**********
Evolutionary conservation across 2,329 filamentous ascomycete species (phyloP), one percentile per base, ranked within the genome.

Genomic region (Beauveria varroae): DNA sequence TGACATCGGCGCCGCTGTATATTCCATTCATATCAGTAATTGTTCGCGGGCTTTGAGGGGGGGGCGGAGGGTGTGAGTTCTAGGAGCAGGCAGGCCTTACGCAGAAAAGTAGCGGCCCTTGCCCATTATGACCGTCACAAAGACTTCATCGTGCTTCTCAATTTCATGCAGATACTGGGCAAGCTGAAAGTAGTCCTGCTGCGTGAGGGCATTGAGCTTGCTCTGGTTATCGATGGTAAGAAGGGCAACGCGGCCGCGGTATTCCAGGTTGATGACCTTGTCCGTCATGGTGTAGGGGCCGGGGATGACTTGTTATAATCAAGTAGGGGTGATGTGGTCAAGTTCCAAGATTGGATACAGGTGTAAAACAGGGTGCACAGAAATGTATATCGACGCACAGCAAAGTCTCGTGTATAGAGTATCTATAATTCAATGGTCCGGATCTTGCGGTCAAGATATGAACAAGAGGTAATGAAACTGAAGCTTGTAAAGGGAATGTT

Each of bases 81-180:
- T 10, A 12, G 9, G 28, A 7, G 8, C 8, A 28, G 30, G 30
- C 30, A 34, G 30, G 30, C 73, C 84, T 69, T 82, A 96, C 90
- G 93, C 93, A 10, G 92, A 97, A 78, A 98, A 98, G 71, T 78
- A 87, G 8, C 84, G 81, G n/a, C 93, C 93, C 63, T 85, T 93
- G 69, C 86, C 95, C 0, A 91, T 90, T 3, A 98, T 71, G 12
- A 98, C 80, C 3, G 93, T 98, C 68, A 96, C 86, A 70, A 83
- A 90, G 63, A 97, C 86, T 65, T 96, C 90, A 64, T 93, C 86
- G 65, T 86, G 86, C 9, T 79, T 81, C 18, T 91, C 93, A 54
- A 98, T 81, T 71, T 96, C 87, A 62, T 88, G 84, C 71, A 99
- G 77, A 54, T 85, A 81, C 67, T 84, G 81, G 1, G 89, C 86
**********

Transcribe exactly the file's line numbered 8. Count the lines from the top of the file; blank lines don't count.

- G 69, C 86, C 95, C 0, A 91, T 90, T 3, A 98, T 71, G 12